Here to Stay uses New Zealand personalities to examine key settler groups that make up the Kiwi tribe. Each show mixes personal stories with a wider view, as the presenter sets out to discover what traits and icons their ethnic group contributed to the NZ blend. In the first (of two) series Michael Hurst, Theresa Healey, Ewen Gilmour, Jackie Clarke, Frano Botica and Bernadine Lim explore the English, Irish, German, Scot, Croatian, and Chinese stories respectively. Each episode includes identity reflections from a chorus of well-known Kiwis.
In this mockumentary series, hapless property developer turned politican Dennis Plant (played by Bob Maclaren) campaigns to win a fictional Queenstown seat, then later launches party Future New Zealand. Made by Great Southern, the first season screened on TV3. A second season on TV One coincided with the 2008 election; it was thrice nominated at the 2009 Qantas NZ Film and TV Awards (Best Comedy, plus Actor and Supporting Actor, for Maclaren and Andrew King respectively). Reality met fiction when Plant's 2008 election blog appeared on the NZ Herald website.
Presented by restaurateur and two time Auckland mayoral candidate John Palino, Top Shelf’s The Kitchen Job visited restaurants and cafes around New Zealand that were in need of help. Palino is a self-proclaimed “restaurant fixer”, who brings his experience from working in his native New York. From Invercargill to Onehunga, he takes on and comes to the aid of eateries across the country. While a number are cases of investments gone bad and family businesses on the line, not all the problems are quite so ordinary; as evidenced by one haunted restaurant down south.
Weekly media commentary show Media Take focussed on the week's news and new media developments. Frontman Russell Brown and a team of panellists analysed how certain issues were presented. In front of a live studio audience they covered traditional outlets (TV, radio and newspapers) and also looked at the internet, advertising, PR and new technology. The show began life as Media7 on digital channel TVNZ 7; it shifted networks to TV3 after TVNZ-7's 2012 shut down, and was reborn on Māori Television in 2014 for four seasons as Media Take.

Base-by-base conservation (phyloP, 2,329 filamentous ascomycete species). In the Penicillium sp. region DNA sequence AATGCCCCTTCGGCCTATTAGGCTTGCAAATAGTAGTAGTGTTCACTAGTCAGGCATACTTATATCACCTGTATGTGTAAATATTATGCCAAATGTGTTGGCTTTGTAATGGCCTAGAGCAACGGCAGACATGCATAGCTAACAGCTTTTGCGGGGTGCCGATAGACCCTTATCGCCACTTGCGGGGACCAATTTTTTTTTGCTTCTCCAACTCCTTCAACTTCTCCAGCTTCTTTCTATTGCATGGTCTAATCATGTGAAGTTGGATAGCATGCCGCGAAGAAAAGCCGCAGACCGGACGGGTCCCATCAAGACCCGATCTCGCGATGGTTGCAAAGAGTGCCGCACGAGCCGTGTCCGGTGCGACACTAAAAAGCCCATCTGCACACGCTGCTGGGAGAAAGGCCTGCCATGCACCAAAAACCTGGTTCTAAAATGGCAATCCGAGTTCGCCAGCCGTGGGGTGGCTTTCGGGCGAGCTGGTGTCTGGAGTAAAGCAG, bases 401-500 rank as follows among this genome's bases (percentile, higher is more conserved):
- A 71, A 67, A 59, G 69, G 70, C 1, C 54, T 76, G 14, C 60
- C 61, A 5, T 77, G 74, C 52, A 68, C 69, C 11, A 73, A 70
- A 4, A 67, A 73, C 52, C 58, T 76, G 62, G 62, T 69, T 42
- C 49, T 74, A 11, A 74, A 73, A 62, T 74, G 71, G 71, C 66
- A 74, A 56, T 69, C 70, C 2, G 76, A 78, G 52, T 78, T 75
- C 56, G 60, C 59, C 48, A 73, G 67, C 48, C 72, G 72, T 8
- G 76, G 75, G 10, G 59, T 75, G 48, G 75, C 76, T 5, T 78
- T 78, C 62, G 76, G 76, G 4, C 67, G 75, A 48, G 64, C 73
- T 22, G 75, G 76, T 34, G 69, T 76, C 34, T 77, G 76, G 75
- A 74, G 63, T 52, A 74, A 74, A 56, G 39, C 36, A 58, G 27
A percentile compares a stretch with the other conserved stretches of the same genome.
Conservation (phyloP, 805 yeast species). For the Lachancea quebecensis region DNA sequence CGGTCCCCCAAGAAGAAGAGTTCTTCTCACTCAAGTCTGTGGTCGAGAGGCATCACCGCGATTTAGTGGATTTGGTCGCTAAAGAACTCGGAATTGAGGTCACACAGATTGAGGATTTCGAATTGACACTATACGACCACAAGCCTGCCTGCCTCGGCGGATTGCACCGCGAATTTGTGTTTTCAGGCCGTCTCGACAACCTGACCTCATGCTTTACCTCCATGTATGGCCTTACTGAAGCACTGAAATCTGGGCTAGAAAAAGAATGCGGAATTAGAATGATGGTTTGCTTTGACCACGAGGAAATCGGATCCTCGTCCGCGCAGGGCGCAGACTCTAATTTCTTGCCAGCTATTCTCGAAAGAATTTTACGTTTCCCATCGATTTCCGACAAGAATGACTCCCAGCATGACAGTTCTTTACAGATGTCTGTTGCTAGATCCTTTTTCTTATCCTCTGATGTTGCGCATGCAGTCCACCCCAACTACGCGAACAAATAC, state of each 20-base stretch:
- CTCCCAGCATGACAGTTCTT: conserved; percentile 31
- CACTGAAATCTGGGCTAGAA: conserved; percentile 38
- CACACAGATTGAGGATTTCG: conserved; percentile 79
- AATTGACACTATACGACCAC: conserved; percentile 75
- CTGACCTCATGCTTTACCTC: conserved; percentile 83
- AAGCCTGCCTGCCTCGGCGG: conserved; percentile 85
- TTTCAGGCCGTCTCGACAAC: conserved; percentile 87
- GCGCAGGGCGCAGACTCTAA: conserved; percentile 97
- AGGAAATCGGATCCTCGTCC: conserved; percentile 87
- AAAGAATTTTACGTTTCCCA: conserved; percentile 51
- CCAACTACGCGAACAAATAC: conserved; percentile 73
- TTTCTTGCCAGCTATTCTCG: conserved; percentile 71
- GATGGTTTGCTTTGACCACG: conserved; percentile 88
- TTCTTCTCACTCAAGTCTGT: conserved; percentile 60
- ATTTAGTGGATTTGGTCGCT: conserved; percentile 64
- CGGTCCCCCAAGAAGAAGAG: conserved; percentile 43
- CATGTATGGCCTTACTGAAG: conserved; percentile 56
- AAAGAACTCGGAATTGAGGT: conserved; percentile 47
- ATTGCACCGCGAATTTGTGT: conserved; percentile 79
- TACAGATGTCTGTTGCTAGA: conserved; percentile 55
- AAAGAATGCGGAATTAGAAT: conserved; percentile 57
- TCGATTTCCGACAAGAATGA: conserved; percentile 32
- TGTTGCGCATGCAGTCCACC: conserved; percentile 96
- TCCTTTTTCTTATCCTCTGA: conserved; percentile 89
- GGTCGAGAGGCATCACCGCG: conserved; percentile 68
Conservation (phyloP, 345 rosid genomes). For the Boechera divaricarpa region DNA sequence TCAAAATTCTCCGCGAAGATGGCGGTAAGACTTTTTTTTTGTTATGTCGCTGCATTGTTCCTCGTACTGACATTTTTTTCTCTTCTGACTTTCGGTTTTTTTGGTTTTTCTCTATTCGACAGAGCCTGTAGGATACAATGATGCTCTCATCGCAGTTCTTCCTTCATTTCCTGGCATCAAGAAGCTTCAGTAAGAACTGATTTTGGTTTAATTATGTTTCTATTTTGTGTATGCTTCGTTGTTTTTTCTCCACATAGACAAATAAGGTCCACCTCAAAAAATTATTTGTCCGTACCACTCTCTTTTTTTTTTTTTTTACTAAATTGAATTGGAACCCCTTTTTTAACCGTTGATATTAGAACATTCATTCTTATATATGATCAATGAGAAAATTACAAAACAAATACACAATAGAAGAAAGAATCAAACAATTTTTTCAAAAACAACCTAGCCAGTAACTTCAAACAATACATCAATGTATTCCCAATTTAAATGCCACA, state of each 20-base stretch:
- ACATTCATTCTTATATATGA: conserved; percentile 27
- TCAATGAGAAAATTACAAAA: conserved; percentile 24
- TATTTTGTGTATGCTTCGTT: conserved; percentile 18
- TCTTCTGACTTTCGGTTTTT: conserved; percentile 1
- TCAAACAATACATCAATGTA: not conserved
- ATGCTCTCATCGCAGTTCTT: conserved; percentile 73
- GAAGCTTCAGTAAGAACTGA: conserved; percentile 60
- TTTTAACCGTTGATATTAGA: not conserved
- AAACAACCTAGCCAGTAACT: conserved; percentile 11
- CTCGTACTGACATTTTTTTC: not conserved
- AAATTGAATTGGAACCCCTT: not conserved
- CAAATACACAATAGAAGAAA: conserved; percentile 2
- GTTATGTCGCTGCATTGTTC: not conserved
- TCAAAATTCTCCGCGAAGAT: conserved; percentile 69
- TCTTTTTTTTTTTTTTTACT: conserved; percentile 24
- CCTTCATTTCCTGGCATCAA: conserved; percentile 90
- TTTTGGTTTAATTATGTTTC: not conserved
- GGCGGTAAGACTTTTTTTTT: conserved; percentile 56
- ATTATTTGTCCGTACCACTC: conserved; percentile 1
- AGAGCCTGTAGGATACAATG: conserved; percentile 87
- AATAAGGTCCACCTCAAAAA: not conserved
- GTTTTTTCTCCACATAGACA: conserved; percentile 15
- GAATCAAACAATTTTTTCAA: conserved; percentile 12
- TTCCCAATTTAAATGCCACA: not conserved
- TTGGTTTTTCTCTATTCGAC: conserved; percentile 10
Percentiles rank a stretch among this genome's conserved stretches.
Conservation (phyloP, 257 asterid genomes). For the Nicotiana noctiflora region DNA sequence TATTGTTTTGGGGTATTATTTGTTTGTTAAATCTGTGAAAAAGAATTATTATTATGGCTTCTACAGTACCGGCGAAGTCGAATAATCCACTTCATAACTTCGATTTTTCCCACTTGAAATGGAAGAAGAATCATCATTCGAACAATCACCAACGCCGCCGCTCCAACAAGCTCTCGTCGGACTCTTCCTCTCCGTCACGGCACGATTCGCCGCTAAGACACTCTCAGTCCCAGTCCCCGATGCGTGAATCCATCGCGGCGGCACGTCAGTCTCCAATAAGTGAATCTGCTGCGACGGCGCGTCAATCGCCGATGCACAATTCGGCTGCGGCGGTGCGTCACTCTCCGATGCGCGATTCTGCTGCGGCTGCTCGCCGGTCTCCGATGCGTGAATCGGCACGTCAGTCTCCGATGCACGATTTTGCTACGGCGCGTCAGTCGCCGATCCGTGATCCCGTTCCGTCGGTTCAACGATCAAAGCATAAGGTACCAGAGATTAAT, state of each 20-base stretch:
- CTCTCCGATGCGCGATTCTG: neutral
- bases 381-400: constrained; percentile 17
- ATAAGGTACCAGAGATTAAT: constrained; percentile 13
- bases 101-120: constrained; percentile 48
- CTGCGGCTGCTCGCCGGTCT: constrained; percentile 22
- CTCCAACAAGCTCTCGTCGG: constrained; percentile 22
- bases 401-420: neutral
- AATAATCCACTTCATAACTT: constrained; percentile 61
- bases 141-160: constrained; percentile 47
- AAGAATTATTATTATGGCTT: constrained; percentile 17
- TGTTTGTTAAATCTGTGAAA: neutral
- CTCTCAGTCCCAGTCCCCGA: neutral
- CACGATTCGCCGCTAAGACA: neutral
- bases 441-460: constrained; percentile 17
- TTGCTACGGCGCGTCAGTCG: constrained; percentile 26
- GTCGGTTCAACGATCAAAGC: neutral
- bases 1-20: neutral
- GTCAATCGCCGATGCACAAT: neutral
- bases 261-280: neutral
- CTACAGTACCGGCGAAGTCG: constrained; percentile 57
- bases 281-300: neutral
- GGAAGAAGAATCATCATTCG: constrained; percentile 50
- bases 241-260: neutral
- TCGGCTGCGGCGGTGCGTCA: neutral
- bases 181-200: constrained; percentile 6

This iconic travelling game show saw teams representing New Zealand towns pitted against each other, in a series of colourful physical challenges. Top Town was run over a series of weekly heats, staged in different towns on local sports fields. It leveraged nostalgia for a fast fading time when New Zealand's population (and identity) resided in rural hub towns. The series was light-hearted light entertainment gold — but the battle for civic bragging rights was serious stuff. Top Town screened for 14 years from 1976 until 1990; it returned for another season in 2009.
Legendary professional wrestling TV show On the Mat ran from 1975 until 1983. Each half-hour show featured wrestling matches accompanied by commentary - promoter Steve Rickard described the technical in-the-ring aspects and Ernie Leonard, and later Barry Holland, added colour. The larger-than-life wrestlers were a mix of US imports and local characters: King Curtis, Samoan Joe, Aussie Larry O'Day, Rick Martel, and Sweet William and Brute Miller (soon famous in the US as The Bushwackers). The show was the catalyst for the boom in popularity of Rickard's pro-wrestling tour.
Campbell Live launched on 21 March 2005, in a slot following TV3’s primetime news bulletin. Over the next decade it gathered acclaim, awards (including Best News Investigation in its first year) and the odd controversy. Strongly identified with host John Campbell, the show mixed softer stories with a number of pieces of advocacy journalism, including stories on child poverty in low decile schools, and homeowners affected by the Christchurch quakes. News of Campbell Live’s end in 2015 won extensive media coverage, and an unsuccessful petition to keep the show on air.
Close Up was an award-winning current affairs programme on TVNZ, running from 2004 to 2012; it screened for half an hour at 7pm, following the nightly primetime news. Roving reporters filed stories presented in the studio, initially by Susan Wood. Mark Sainsbury was host from 2006 until the show went off air in November 2012 (with Mike Hosking and Paul Henry as back-up). Replacing the Holmes show and originally launched as Close Up at 7, it was rebranded in 2005, and in turn was replaced by Seven Sharp. Close Up is not to be confused with the 80s show of the same name.
Over ten episodes, Ghost Hunt crisscrossed Aotearoa on a mission to find ghosts — or at least signs they might have been in the building. Presenters Carolyn Taylor (What Now?), actor Michael Hallows and actor/director Brad Hills visited locations with a reputation for hauntings, usually arriving after dark. The locales included Dunedin's Larnach Castle, Waitomo Caves Hotel, and the Fortune and St James Theatre — plus cemeteries and abandoned psychiatric hospitals. The 2006 Screentime show is not to be confused with the anime series which premiered in Japan the same year.
Māori Television’s flagship news show began in 2007, with a kaupapa of tackling current affairs from a Te Ao Māori perspective. Coverage of Waitangi Day, elections, plus investigations (eg into the Urewera Raids, Kiwi troops in Afghanistan, and management of the Kōhanga Reo National Trust) saw Native Affairs win acclaim, plus Best Current Affairs Show at the 2011 Aotearoa Film and TV Awards. Reporters have included Julian Wilcox, Mihingarangi Forbes, Renee Kahukura-Iosefa and Maramena Roderick. In 2015 the one-hour running time was reduced to 30 minutes.